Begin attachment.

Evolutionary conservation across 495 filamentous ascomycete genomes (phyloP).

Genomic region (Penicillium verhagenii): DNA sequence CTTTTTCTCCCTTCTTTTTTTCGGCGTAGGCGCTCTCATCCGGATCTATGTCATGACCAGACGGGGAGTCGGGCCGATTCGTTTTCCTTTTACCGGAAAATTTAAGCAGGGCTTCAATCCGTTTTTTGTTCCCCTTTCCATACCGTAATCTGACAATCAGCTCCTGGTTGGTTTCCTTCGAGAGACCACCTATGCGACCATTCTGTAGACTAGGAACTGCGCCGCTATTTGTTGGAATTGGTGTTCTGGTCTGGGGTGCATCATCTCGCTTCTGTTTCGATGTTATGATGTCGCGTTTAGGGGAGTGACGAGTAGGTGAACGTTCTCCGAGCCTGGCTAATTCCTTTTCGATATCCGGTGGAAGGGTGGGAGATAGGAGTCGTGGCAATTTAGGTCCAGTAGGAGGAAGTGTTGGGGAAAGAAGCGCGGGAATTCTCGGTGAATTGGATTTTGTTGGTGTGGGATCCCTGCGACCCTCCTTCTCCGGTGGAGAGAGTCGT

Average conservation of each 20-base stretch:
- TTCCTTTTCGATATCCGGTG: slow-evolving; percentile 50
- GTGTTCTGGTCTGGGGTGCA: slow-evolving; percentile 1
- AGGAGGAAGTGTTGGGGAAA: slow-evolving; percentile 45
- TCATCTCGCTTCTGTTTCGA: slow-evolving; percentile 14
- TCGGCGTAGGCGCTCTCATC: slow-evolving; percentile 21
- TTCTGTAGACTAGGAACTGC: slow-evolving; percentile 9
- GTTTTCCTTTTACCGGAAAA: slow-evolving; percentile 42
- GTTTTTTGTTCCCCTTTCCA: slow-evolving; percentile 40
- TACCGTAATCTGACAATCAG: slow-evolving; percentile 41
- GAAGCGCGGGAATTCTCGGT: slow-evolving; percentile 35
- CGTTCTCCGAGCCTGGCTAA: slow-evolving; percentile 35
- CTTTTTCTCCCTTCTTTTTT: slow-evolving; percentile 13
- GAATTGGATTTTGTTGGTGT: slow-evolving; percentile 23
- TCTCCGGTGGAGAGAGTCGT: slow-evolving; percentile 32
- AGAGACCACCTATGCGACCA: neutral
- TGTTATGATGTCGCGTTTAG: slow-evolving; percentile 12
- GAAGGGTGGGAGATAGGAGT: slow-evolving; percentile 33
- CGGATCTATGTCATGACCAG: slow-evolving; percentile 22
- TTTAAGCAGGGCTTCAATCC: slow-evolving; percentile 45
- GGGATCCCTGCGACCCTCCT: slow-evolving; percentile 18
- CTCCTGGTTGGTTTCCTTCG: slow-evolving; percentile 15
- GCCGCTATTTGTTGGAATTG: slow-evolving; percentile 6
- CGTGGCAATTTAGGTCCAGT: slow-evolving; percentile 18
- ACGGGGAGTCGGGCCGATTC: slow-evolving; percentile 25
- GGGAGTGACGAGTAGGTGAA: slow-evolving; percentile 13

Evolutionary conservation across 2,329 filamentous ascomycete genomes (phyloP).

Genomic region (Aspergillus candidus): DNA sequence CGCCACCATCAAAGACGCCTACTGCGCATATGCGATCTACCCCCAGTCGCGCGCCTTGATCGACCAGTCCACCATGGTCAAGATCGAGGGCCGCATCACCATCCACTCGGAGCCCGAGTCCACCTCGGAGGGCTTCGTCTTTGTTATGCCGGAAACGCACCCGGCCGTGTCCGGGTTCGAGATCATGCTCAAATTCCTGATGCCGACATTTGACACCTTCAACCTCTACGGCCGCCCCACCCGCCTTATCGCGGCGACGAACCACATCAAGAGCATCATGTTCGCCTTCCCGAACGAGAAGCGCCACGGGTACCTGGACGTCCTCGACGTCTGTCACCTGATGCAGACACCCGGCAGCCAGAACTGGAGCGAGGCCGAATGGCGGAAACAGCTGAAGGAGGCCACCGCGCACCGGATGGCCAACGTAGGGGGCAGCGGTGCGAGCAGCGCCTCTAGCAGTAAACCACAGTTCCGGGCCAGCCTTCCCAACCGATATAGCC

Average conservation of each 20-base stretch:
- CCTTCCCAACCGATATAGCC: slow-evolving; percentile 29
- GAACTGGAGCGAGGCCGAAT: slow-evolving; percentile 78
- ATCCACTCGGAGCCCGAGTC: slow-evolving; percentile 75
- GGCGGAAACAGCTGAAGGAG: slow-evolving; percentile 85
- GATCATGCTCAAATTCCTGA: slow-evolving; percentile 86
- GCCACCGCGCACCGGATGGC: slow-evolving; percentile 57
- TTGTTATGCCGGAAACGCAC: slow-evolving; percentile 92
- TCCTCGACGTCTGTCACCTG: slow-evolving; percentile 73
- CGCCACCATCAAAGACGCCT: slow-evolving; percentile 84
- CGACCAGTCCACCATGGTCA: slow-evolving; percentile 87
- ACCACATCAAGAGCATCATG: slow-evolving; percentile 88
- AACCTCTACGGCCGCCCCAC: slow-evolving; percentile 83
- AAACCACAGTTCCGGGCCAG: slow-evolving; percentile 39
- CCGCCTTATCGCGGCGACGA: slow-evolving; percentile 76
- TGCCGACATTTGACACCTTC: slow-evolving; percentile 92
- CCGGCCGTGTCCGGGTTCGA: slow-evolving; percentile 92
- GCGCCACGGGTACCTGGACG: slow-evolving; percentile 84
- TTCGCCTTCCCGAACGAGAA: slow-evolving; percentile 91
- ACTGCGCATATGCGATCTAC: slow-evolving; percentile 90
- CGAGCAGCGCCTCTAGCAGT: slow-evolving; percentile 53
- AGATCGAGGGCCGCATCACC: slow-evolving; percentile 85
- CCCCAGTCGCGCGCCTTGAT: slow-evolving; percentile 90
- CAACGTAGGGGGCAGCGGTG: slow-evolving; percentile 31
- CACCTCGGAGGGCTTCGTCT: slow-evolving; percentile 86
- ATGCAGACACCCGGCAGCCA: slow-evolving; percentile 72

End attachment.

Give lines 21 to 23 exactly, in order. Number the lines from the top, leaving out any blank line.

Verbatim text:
- CGGATCTATGTCATGACCAG: slow-evolving; percentile 22
- TTTAAGCAGGGCTTCAATCC: slow-evolving; percentile 45
- GGGATCCCTGCGACCCTCCT: slow-evolving; percentile 18